Scientists In Kansas Discover 91-Million Year Old Fossil Of A Shark That Had Cannibal Babies

Scientists In Kansas Discover 91-Million Year Old Fossil Of A Shark That Had Cannibal Babies

SHARE THE ARTICLE
  •  
  •  
  •  
  •  
  •  
  •  
  •  
  •  
  •  

Scientists In Kansas Discover 91-Million Year Old Fossil Of A Shark That Had Cannibal Babies

A newly discovered Cretodus Houghtonorum fossil shark aged 91 million years old in the Kansas region is part of the list of large dinosaur-era animals.

Researchers have identified the remains of an entirely new species of prehistoric shark in Kansas, which lived during the age of the dinosaurs and may have measured around 17 feet in length.

Cretodus houghtonorum was a spectacular, almost 7 feet long shark, or slightly more than 5 meters long, preserved in sediment deposited in an ancient ocean called the West’s Inland Waterway which covers North America during the Late Cretaceous period (144 million to66 million years ago), based on a study published in the Journal of Vertebrate paleontology.

In 2010, researchers Kenshu Shimada and Michael Everhart and 2 people of central Kansas, Fred Smith and Gail Pearson, found and excavated the fossil shark on the ranch near Tipton, Kansas.

Researchers excavate a farm in Kansas where the Credotus teeth were found

Shimada is a professor of paleobiology at DePaul University in Chicago. He and Everhart are both adjunct research associates at the Sternberg Museum of Natural History, Fort Hays State University in Hays, Kansas.

The species name houghtonorum is in honor of Keith and Deborah Houghton, the landowners who donated the specimen to the museum for science. Although a largely disarticulated and incomplete skeleton, it represents the best Cretodus specimen discovered in North America, according to Shimada.

The discovery consists of 134 teeth, 61 vertebrae, 23 placoid scales and fragments of calcified cartilage, which when analyzed by scientists provided a vast amount of biological information about the extinct shark.

A tooth belonging to a Credotus houghtonorum, which lived 91 million years ago in the ocean that once covered the Great Plains, including Kansas

Besides its estimated large body size, anatomical data suggested that it was a rather sluggish shark, belonged to a shark group called Lamniformes that includes modern-day great white and sand tiger sharks as distant cousins, and had a rather distinct tooth pattern for a lamniform shark.

“Much of what we know about extinct sharks is based on isolated teeth, but an associated specimen representing a single shark individual like the one we describe provides a wealth of anatomical information that in turn offers better insights into its ecology,” said Shimada, the lead author on the study.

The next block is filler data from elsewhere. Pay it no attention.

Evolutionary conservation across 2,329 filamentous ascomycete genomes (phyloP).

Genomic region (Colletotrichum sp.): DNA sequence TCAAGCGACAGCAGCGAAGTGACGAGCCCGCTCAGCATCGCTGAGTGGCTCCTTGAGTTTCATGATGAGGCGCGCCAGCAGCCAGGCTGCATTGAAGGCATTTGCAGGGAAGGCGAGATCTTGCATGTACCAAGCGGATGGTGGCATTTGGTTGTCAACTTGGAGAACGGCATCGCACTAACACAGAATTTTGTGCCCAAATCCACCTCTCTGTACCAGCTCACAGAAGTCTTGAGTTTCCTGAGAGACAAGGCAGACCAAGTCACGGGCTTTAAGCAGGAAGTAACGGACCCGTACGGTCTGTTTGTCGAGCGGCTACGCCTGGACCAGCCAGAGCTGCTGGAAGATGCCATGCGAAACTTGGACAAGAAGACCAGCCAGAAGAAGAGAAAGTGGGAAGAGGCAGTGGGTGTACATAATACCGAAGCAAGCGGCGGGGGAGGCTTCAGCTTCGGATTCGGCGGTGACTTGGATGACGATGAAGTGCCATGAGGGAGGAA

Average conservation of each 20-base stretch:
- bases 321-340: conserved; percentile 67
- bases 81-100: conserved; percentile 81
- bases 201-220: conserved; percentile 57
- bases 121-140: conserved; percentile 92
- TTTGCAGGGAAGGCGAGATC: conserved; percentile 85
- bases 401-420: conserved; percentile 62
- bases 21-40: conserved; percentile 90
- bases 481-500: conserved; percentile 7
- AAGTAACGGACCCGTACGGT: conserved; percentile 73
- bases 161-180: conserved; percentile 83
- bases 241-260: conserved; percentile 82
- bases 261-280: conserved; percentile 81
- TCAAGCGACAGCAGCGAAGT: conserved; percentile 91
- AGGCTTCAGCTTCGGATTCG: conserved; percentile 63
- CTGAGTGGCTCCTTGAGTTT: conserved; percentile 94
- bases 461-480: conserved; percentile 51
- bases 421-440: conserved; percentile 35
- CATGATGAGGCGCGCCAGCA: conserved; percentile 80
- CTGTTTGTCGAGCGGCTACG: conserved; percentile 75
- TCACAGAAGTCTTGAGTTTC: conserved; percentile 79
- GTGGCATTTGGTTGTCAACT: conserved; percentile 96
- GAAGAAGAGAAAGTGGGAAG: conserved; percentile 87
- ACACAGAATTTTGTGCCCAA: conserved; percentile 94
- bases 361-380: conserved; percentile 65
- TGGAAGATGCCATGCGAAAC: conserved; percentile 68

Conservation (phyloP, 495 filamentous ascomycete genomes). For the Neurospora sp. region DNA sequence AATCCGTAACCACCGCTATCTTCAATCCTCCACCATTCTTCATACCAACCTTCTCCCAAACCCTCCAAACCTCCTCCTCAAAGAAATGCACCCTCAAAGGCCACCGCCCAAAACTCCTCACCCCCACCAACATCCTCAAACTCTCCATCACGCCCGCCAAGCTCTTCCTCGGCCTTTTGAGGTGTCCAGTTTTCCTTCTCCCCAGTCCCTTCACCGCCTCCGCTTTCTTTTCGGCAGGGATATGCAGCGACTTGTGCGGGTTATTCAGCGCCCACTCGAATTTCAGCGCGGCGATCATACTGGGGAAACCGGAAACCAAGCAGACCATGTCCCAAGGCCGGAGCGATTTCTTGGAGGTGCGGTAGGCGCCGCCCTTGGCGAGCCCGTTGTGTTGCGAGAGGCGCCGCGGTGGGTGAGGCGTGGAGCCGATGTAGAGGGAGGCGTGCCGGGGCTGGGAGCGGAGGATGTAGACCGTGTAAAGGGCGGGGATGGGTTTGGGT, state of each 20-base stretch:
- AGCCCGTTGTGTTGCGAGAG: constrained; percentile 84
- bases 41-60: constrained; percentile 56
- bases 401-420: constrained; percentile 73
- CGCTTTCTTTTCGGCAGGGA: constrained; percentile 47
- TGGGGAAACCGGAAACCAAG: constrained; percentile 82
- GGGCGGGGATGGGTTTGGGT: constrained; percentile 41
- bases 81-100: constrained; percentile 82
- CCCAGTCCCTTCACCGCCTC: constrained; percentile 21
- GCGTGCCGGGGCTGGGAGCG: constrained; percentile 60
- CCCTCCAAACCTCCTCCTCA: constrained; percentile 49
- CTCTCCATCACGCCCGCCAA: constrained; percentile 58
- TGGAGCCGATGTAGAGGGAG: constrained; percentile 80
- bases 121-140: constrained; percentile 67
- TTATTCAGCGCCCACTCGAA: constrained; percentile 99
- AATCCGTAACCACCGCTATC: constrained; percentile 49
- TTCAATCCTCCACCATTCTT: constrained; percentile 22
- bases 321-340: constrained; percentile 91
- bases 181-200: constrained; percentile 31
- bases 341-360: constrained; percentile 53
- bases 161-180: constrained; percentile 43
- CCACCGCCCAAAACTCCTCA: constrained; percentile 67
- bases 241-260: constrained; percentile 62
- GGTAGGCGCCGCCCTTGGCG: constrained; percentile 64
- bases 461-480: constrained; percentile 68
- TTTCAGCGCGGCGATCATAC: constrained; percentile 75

“As important ecological components in marine ecosystems, understanding about sharks in the past and present is critical to evaluate the roles they have played in their environments and biodiversity through time, and more importantly how they may affect the future marine ecosystem if they become extinct,” he said.

During the excavation, Shimada and Everhart believed they had a specimen of Cretodus crassidens, a species originally described from England and subsequently reported commonly from North America.

However, not even a single tooth matched the tooth shape of the original Cretodus crassidens specimen or any other known species of Cretodus, Shimada said.

“That’s when we realized that almost all the teeth from North America previously reported as Cretodus crassidens belong to a different species new to science,” he noted.

The growth model of the shark calibrated from observed vertebral growth rings indicates that the shark could have theoretically reached up to about 22 feet (about 6.8 meters).

“What is more exciting is its inferred large size at birth, almost 4 feet or 1.2 meters in length, suggesting that the cannibalistic behavior for nurturing embryos commonly observed within the uteri of modern female lamniforms must have already evolved by the late Cretaceous period,” Shimada added.

Furthermore, the Cretodus houghtonorum fossil intriguingly co-occurred with isolated teeth of another shark, Squalicorax, as well as with fragments of two fin spines of a yet another shark, a hybodont shark.

“Circumstantially, we think the shark possibly fed on the much smaller hybodont and was in turn scavenged by Squalicorax after its death,” said Everhart.

Discoveries like this would not be possible without the cooperation and generosity of local landowners, and the local knowledge and enthusiasm of amateur fossil collectors, according to the authors.

“We believe that continued cooperation between paleontologists and those who are most familiar with the land is essential to improving our understanding of the geologic history of Kansas and Earth as a whole,” said Everhart.

The new study, “A new large Late Cretaceous lamniform shark from North America with comments on the taxonomy, paleoecology, and evolution of the genus Cretodus,” will appear in the forthcoming issue of the Journal of Vertebrate Paleontology.


SHARE THE ARTICLE
  •  
  •  
  •  
  •  
  •  
  •  
  •  
  •  
  •  

Leave a Reply

Your email address will not be published. Required fields are marked *